The Atacama – Jack

posted in: Chile, Posts - Jack | 2

We got into Chile sometime ago. It was a bit of a relief to leave Peru and enter a place where traffic laws were enforced and the water was drinkable. Arica was the first city we got to. Arica reminded me of Anchorage, Alaska but that’s probably just because it had a port and sidewalks. In Peru, if you own a car, they teach you nothing of driving and just show you how to honk the horn which is why crossing streets there was semi terrifying. But now we’re out of Peru and in Chile. The Chilean drivers hardly ever honk their horns or try to see how close they can get their cars to you without killing you. Chile isn’t that wonderful though. Everything is super expensive and northern, coastal Chile is just desert. I’ve had too much desert. Arica had a really cool museum that they built on top of an Indian burial site. You got to walk on top of glass and look at mummies of people who died ever so long ago. We camped at a beach a few miles north of Arica. I am not exactly sure if this is true but I’ve been told that during the night the entire beach turns into a party complete with shoe peeing, car jumping, and vomiting. We left Arica after a few days of eating olives and headed south, west into the Atacama and towards the tourist trap town of San Pedro de Atacama. It took a few days of driving through an unchanging desert landscape to reach San Pedro de Atacama. San Pedro is in the middle of nowhere. I don’t really know why it’s a tourist attraction because really the only thing to do there is look at the salt lakes and looking at water loses its novelty pretty dang fast. You could also rent a bike and ride a few hundred miles down the road but there’s not much point in that due to identical scenery everywhere. The town of San Pedro its self was nice but expensive. They had this place that was like a bar but they only served beer. The beer only bar was always full of the cool, dread sportin’, dirty clothes wearin’, traveler people. San Pedro also had hundreds of European backpacking people. THIS ONE GIRL ASKED JENNAH AND I TO A PARTY (heart)! Other than that, nothing really exciting happened there. We left from San Pedro and backtracked north a tad bit to try to go on a tour of a mine (Chile is big in the mining industry) but we were too late. We went to this mall that was massive and walked around a little bit. After the town and its mall, we headed south again towards the coast. Not much noteworthy has happened since then. The beaches where I’m at are super rocky and pretty. So far I give Chile three Stars out of five; with that being said, I give south western Peru four Stars out of five. I’m done writing for now.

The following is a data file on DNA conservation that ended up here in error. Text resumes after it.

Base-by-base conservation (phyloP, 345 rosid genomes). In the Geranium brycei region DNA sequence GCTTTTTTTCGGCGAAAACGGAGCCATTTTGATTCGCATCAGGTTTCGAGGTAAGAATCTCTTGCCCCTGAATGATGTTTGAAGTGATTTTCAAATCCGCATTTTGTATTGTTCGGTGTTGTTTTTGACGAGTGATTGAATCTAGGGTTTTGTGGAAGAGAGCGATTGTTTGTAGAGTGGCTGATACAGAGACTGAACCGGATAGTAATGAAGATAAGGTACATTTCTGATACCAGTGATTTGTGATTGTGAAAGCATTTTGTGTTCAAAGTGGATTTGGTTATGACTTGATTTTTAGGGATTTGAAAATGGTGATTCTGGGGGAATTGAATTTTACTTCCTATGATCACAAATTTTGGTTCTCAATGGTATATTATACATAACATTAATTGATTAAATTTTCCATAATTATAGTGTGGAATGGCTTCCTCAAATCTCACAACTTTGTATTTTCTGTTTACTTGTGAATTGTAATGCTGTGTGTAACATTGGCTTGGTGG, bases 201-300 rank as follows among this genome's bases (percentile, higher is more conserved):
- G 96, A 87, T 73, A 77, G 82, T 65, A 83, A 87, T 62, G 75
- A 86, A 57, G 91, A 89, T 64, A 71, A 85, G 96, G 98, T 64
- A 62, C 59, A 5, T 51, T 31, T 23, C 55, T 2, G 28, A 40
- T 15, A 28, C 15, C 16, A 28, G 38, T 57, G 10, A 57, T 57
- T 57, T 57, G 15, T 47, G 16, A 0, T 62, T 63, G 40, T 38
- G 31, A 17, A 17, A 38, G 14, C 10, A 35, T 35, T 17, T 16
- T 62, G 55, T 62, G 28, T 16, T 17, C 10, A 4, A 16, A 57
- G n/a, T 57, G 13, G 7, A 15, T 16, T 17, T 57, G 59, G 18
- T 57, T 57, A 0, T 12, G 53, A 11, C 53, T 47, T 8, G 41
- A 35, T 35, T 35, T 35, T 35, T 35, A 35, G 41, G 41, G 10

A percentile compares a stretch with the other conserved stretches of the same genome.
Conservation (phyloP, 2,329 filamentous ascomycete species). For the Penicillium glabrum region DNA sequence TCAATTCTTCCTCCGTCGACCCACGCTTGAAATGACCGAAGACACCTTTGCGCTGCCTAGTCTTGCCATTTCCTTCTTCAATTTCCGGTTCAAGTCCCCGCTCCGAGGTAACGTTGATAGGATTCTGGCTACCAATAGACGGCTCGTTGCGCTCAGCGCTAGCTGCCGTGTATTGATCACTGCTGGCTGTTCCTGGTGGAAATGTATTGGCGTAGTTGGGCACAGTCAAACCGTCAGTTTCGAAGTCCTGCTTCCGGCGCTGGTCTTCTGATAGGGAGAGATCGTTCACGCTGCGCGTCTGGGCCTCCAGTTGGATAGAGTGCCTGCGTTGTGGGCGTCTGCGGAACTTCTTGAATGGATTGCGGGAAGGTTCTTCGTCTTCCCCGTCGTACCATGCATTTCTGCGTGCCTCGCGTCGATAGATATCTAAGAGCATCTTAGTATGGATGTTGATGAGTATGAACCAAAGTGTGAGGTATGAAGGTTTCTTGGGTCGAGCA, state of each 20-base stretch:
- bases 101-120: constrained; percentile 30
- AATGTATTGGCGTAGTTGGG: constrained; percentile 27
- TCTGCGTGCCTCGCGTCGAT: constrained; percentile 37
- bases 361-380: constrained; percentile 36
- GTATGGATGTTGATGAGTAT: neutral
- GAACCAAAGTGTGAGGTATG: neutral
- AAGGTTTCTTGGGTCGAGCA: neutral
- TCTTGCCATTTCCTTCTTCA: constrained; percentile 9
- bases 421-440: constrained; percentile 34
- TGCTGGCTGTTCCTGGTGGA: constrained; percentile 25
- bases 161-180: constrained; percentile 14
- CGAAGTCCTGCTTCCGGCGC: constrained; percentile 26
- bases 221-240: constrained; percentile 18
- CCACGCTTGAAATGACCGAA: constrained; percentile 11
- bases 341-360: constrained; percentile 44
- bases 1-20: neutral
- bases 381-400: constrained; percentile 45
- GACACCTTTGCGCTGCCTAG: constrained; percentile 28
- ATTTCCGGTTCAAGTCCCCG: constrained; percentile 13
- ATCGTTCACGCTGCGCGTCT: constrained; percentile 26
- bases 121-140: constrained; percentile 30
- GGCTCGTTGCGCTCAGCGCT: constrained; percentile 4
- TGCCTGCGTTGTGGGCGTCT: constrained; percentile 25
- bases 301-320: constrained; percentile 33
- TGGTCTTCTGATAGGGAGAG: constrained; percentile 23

2 Responses

  1. Grandma Kay

    Loved this writing of your trip So fascinating and can see from what you say how each country or town can be different Have fun
    Exploring rest of the way!

  2. Beautiful! I loved my time in San Pedro and the Atacama desert. I trlveaed from Arica towards Santiago and stopped at many places to just soak in the beauty of the landscape. My chilean friends told me I would love the South, but I loved the North, especially because it was so different from home. The South looks like the Black Forrest ;-)I loved the North for the uniqueness, for the colors, for the people and for the llamas! Awesome shooting!

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